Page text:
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TCEQ grants Northeast Austin landfill expansion
Thursday, September 10, 2009 by Austin Monitor
Local opponents to the expansion of BFI Waste Management’s
Administrative Law Judge William Newcastle, who presided over an earlier two-week hearing on the landfill expansion, told the commission members upfront: BFI had prevailed on its burden of proof for its permit and implied that the permit should be granted.
The dominant issue for opponents was compatibility with the neighborhood,
And, if the issue of compatibility was to arise, then it should be pointed out that the landfill came first, not the surrounding neighborhoods, said
“This landfill facility has been the dominant land use in the immediate area for decades,”
As BFI Attorney Paul Gosselink told the three-member commission, BFI had prevailed on all 26 issues raised by opponents. Gosselink quoted the administrative law judge’s opinion that many of the opposing science experts were unpersuasive and made no sense, labeling their findings “junk science.”
The key point that appeared to sell
Complaints about the noise and stench of the landfill also did not appear to hold water with the commission. While not perfect, both BFI and Waste Management seem to have made progress in those areas over the last two years, significantly decreasing complaints with additional investments in their aging facilities, which are expected to have some kind of smell after two decades of use.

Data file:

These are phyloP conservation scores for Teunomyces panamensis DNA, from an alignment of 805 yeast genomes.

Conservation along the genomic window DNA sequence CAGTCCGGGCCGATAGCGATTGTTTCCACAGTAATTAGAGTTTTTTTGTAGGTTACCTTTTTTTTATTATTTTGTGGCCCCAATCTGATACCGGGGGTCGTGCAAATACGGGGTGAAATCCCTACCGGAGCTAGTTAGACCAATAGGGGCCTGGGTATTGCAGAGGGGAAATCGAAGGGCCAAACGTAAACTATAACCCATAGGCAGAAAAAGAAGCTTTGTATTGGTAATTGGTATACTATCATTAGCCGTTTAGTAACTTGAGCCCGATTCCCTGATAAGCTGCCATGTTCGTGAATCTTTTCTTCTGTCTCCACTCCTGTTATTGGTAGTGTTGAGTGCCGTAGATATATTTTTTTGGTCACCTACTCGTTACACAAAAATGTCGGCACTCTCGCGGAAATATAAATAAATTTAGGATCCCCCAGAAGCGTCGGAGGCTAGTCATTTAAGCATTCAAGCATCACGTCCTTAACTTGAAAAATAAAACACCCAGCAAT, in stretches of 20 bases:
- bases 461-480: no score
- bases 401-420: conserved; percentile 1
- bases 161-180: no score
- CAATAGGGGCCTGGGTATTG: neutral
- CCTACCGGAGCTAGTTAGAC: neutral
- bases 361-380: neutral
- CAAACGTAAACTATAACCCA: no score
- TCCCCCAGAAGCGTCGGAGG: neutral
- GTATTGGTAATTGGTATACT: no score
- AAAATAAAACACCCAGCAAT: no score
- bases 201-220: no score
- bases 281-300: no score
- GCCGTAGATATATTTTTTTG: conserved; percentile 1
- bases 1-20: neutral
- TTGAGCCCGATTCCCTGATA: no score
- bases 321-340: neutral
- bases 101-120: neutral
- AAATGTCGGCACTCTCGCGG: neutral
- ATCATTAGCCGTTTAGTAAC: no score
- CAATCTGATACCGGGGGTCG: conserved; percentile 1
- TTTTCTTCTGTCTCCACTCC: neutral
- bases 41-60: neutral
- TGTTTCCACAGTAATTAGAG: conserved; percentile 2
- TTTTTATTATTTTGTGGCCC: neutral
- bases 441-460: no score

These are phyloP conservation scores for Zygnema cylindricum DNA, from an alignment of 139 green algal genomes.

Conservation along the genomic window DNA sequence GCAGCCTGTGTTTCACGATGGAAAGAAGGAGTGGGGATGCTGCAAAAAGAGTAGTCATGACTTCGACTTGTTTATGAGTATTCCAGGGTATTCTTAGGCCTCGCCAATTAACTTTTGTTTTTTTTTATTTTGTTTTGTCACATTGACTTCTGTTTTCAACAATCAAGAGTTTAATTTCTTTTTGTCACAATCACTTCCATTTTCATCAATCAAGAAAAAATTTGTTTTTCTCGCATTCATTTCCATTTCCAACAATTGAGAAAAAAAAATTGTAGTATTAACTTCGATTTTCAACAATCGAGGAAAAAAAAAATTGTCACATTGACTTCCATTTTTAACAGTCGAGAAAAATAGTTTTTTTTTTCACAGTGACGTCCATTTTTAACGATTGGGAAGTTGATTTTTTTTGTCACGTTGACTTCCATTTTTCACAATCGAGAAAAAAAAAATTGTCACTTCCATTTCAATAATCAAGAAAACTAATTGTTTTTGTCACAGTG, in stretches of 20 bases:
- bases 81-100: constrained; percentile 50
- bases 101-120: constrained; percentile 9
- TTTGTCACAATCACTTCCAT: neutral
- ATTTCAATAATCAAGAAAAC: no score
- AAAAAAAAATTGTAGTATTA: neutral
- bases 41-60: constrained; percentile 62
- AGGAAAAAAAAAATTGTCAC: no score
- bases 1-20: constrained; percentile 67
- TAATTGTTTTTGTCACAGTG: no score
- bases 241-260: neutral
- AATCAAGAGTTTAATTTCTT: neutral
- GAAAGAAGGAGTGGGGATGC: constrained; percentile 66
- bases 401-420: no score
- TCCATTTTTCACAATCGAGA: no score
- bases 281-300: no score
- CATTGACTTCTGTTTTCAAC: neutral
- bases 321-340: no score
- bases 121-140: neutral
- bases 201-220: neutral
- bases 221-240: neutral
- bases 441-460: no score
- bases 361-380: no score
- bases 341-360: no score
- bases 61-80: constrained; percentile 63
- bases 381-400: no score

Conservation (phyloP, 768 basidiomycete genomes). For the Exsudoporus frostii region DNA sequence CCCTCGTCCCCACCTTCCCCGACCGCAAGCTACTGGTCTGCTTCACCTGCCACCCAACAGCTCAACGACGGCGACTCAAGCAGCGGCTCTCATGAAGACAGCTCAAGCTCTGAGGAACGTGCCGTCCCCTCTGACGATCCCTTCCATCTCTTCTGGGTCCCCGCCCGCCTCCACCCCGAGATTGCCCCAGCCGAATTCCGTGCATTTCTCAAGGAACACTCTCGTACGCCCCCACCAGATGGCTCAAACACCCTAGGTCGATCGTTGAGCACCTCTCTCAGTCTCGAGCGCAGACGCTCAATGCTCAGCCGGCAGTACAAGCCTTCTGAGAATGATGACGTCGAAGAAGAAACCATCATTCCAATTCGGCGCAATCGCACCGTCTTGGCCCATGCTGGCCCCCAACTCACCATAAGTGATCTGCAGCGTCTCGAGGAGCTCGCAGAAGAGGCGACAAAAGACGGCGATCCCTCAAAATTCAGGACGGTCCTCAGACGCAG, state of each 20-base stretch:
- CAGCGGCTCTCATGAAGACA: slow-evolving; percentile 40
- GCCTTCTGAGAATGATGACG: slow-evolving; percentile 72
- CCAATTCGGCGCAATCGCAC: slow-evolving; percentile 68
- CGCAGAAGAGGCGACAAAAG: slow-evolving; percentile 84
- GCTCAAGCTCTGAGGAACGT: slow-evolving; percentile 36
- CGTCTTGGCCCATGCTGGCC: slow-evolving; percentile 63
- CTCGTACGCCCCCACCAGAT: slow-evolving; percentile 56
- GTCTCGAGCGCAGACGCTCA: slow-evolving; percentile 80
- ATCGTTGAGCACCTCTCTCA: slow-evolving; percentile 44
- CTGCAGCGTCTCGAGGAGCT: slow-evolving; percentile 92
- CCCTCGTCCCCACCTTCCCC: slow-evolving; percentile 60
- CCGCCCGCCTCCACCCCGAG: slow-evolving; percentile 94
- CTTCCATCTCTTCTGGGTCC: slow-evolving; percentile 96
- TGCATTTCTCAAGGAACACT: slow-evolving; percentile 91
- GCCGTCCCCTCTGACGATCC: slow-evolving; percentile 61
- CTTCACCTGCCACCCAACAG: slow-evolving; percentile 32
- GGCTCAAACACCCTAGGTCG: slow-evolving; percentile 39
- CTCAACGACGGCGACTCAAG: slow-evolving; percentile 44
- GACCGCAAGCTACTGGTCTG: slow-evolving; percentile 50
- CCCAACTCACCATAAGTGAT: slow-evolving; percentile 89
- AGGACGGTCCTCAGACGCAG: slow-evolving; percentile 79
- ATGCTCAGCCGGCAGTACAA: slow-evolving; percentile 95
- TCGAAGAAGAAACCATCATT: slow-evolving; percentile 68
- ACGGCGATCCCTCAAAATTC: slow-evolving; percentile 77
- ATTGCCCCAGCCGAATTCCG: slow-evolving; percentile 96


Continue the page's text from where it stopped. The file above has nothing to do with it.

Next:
In his comments, opponents’ attorney Jim
The agency staff argued in favor of the permit. Opponents noted the presence of 49 businesses, a school and a day care within a one-mile radius, as well as 1,887 residences. This was a desired high-growth area, despite the landfills’ residence, and that growth should be encouraged. In fact, this area was the highest growth area in
The decision, when it came, was swift. Chair Buddy Garcia said BFI had met the burden of proof and argued that the fact that growth had continued in the area, in spite of a landfill, was a point that favored the landfill operator. Garcia also noted that 83 percent of the surrounding properties were either open or industrial space.
Bryan Shaw made the motion for the permit. He acknowledged the compatibility concerns, but reiterated the applicant had met its burden of proof.
The permit was approved unanimously.
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